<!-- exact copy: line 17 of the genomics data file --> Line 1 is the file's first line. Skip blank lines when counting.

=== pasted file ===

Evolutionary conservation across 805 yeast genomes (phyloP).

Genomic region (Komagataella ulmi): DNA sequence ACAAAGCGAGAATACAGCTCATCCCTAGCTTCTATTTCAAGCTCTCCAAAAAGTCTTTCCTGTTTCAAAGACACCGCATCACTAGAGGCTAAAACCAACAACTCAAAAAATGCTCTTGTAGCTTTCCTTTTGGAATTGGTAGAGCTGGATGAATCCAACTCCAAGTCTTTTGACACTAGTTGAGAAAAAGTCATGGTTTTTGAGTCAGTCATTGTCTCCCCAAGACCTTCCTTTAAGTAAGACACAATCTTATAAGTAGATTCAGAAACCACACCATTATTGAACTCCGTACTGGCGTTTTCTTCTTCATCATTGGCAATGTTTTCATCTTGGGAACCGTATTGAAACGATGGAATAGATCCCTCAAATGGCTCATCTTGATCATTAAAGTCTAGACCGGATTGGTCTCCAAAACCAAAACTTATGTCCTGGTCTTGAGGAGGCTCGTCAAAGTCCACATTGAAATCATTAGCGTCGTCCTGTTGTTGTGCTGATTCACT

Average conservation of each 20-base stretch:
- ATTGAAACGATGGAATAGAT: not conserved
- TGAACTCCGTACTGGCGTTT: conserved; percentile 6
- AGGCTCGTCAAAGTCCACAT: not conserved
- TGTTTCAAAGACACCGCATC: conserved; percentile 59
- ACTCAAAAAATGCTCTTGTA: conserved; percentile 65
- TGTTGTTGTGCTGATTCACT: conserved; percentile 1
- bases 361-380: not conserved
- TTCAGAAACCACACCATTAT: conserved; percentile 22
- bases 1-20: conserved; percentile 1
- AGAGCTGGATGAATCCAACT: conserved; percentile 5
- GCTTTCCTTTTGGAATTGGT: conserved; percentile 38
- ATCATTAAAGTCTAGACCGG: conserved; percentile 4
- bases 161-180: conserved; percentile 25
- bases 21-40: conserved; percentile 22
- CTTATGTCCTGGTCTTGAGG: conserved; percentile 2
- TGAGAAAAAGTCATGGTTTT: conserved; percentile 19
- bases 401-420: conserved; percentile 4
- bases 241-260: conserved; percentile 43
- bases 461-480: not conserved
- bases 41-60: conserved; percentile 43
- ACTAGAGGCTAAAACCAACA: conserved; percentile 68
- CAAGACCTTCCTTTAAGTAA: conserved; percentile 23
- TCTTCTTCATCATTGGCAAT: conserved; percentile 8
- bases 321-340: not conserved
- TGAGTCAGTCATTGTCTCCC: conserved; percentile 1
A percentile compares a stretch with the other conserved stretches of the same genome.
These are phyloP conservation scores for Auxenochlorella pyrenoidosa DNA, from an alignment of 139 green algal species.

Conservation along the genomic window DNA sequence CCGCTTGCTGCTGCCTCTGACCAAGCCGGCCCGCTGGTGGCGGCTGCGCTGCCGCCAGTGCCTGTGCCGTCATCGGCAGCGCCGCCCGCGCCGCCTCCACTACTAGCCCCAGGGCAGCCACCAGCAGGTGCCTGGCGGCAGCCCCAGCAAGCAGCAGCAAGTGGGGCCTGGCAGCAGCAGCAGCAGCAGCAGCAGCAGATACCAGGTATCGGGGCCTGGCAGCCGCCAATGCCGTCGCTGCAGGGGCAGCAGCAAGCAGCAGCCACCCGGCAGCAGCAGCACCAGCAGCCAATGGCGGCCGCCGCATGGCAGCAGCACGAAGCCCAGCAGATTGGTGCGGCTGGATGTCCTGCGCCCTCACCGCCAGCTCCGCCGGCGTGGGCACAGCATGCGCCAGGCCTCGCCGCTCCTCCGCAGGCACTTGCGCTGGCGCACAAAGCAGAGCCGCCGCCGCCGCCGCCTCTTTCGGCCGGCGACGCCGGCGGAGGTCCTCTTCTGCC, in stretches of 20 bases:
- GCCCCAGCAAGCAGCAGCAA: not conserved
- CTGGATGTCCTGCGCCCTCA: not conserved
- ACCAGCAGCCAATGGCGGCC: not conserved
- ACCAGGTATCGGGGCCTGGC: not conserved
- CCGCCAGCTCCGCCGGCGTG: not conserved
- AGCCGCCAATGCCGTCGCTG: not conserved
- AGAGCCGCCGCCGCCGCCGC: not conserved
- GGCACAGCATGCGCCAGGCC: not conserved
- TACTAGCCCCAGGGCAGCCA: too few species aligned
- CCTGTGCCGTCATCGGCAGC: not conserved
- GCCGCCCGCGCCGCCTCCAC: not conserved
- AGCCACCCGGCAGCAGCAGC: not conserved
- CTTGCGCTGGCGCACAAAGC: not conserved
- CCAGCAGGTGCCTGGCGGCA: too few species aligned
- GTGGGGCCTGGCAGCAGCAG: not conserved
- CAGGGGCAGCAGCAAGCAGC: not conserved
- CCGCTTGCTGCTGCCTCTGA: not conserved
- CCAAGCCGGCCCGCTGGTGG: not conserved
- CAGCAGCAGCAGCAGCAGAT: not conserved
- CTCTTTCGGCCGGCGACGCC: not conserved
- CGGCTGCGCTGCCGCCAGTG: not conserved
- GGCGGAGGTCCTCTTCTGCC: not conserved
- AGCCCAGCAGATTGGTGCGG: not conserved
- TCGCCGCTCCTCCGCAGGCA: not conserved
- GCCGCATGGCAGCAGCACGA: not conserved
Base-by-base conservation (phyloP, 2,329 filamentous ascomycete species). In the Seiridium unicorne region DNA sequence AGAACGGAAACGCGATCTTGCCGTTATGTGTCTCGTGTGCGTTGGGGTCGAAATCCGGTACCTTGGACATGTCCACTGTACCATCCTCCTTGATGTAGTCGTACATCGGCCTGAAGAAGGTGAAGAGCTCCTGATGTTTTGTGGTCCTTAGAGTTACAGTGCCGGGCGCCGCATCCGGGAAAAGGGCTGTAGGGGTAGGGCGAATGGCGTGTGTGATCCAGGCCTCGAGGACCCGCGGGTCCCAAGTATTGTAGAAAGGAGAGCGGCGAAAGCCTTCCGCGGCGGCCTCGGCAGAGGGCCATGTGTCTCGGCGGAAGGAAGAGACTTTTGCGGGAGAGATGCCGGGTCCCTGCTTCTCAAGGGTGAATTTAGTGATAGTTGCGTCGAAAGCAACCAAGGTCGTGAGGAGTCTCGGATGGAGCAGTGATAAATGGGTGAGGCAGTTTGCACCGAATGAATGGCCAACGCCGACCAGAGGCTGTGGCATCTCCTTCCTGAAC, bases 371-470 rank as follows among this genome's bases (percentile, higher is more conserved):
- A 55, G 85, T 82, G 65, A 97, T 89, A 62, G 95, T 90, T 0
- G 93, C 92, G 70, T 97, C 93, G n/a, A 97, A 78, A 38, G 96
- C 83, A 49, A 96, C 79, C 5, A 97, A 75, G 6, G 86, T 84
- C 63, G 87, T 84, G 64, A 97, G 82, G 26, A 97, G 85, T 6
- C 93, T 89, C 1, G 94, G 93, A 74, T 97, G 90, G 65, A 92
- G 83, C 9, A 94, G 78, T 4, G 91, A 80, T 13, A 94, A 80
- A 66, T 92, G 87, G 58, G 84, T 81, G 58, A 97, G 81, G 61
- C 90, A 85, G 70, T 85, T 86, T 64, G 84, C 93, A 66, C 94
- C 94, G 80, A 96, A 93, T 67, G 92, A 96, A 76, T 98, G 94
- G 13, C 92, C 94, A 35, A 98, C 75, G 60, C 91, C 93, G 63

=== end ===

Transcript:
- bases 21-40: conserved; percentile 22